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Scaffolding writing in subject areas

Updated: Aug 20, 2021

How can we support students to write like subject experts in secondary schools?

Scaffolding writing is important for every subject. We need to show students how to write like a subject expert in every subject, for every task. Scaffolding means supporting students, then gradually reducing support as student become more proficient.

Writing becomes more difficult for students in each year of schooling, so teachers need to teach writing in each class and each year (Christie & Derewianka, 2008). That means you will still need to teach writing in Year 9 and Year 11, and Year 12. We can't assume that students know already. As students progress through the years of schooling, writing becomes more complex, both in terms of the ideas and knowledge of the subject and also linguistic complexity. So they need scaffolding support every year.

Most teachers already do a variety of scaffolding activities in their classes. The pedagogy outlined here is based on the Teaching and Learning cycle, the pedagogy associated with SFL that has a strong research base (Rose and Martin 2012) (see the About page for more on SFL).

Effective scaffolding for writing

The steps in scaffolding can be shown like this:

I do: the teacher models or shows how
We do (I lead): the teacher leads the class in creating a class text based on the model
You do (together): students work together in pairs or groups on a text similar to the model
You do (alone): the student works independently

These steps for scaffolding writing can be shown in the table below:


To make this work, you need to think of four texts

Teachers choose a short text, such as a paragraph to try first. Teachers prepare what they want to teach students about in the texts. If teachers know about language features, they should include the language features that they will focus on. The four texts have to be similar but not the same. They need to be the same genre (or purpose) and have the same features (same length, same complexity, same structure etc), but they need a slightly different topic focus.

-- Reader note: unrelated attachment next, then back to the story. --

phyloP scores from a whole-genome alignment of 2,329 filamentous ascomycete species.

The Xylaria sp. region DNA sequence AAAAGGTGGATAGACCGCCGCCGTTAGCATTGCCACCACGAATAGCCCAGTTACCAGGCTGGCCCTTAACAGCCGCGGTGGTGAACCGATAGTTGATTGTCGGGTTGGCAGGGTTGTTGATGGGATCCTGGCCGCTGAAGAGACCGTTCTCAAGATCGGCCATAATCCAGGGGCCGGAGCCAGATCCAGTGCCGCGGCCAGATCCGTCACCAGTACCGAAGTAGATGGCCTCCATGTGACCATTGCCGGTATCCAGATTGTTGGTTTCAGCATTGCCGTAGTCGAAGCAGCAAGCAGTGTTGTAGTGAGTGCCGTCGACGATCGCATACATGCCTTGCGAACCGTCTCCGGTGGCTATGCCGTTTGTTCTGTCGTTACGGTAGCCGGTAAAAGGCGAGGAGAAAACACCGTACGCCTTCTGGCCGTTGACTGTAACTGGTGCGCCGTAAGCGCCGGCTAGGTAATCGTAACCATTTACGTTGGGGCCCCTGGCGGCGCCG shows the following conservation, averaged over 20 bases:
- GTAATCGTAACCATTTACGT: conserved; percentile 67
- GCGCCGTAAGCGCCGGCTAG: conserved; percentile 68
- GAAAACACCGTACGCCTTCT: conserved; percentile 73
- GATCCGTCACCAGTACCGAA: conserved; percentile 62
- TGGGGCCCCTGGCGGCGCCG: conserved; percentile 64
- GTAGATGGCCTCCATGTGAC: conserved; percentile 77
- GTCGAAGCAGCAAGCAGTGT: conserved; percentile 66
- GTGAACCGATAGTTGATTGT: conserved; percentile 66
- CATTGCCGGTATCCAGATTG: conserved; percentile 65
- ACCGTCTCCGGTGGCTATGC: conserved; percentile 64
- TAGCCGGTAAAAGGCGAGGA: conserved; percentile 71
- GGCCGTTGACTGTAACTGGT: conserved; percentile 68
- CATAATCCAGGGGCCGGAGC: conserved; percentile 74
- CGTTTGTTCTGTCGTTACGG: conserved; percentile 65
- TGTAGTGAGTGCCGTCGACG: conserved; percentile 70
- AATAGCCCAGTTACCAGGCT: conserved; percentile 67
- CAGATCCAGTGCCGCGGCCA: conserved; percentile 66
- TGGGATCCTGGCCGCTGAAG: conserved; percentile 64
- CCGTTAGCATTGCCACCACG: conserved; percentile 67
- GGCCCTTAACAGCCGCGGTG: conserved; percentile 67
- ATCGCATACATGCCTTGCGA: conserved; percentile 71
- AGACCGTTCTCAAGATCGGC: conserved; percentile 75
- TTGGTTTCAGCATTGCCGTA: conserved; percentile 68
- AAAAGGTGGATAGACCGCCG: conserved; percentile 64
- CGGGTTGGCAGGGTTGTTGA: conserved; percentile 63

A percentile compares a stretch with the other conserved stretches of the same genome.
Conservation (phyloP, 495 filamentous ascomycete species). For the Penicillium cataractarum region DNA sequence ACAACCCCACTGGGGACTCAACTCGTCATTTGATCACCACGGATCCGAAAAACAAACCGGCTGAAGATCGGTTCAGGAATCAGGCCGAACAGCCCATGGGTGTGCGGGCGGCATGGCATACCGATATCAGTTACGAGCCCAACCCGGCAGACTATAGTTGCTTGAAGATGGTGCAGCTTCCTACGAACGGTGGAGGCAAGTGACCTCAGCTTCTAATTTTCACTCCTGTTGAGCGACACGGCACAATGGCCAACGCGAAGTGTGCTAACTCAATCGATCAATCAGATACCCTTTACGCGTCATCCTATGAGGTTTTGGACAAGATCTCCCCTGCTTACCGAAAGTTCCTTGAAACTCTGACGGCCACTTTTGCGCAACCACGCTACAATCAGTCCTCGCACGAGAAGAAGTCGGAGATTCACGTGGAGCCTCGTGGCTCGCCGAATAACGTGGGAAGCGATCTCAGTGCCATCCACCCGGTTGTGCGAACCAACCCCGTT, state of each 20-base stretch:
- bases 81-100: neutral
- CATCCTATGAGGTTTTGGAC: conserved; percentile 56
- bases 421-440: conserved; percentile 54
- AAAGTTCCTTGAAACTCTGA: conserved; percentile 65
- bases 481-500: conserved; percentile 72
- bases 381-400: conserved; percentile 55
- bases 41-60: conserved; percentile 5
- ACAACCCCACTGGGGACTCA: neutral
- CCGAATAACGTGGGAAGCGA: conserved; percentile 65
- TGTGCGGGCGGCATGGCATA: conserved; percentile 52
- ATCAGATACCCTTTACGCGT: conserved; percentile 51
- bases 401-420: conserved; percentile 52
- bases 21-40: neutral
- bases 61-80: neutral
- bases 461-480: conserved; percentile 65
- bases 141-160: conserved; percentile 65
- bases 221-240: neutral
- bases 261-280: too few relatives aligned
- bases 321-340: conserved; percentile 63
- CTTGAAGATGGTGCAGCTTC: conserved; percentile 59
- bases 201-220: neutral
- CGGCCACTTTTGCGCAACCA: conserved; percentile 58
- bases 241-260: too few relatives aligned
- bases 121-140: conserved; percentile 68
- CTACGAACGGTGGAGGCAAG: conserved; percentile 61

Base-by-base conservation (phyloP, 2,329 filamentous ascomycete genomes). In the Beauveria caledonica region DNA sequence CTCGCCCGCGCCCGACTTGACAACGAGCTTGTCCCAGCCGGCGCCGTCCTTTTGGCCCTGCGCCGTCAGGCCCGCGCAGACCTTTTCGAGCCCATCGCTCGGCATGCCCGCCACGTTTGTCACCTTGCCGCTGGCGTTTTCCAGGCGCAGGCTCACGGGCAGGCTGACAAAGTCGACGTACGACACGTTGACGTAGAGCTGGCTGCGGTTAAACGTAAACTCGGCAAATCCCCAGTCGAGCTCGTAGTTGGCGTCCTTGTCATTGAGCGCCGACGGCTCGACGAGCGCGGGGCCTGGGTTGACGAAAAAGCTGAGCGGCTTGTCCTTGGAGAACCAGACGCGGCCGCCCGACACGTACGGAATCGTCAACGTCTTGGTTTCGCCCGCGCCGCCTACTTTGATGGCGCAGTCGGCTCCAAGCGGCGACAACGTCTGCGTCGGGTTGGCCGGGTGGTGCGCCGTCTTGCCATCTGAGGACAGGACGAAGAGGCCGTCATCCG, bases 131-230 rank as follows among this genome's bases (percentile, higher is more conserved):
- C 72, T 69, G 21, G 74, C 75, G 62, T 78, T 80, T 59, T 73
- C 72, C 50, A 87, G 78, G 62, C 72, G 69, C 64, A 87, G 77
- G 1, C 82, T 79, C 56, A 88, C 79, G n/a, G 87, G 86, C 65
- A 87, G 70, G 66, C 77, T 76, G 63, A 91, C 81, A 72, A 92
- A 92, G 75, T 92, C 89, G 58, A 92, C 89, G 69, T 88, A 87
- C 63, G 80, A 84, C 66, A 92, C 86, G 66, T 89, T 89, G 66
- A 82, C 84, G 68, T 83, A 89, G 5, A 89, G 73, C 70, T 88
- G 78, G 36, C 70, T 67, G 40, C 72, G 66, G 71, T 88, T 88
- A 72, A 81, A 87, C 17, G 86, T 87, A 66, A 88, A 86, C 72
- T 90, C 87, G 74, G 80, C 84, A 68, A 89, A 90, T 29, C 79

Here are some examples of four suitable texts for this kind of scaffolding from subject areas

Science Year 8 on the topic: Properties of Metals.

Text 1: description of malleability

Text 2: description of ductility

Text 3: description of electrical conductivity

Text 4: description of thermal conductivity

PDHPE Year 8 on the topic: Bullying

Text 1: description of social bullying

Text 2: description of cyber bullying

Text 3: description of verbal bullying

Text 4: description of physical bullying

Visual Arts on the topic: Line

Text 1: description of line in Artwork 1

Text 2: description of line in Artwork 2

Text 3: description of line in Artwork 3

Text 4: description of line in Artwork 4

Scaffolding writing needs to happen as often as possible. Ideally, students should practise writing like this regularly, in every subject area.

When teachers have done a few of the paragraph-based texts together, then they can try longer texts.

Faculty planning for writing:

  • Plan a lesson where you write with students using this scaffolding process

  • Work with a colleague to draft a model text (e.g. a description), and then other similar texts for the supported writing stages

  • Try the lesson at a time when students are most alert and engaged.


Christie, F., & Derewianka, B. (2008). School Discourse. London and New York: Continuum.

Rose, D., & Martin, J. R. (2012). Learning to write, reading to learn. Genre, knowledge and pedagogy in the Sydney School. Sheffield & Bristol: Equinox Publishing Ltd.

Rothery, J. (1994). Exploring literacy in school English. Sydney: Metropolitan East Disadvantaged School Program.

To reference this blog, please cite:

Weekes, T. (2021, August 22). Scaffolding writing in secondary school subjects. [Blog post]. Retrieved from:


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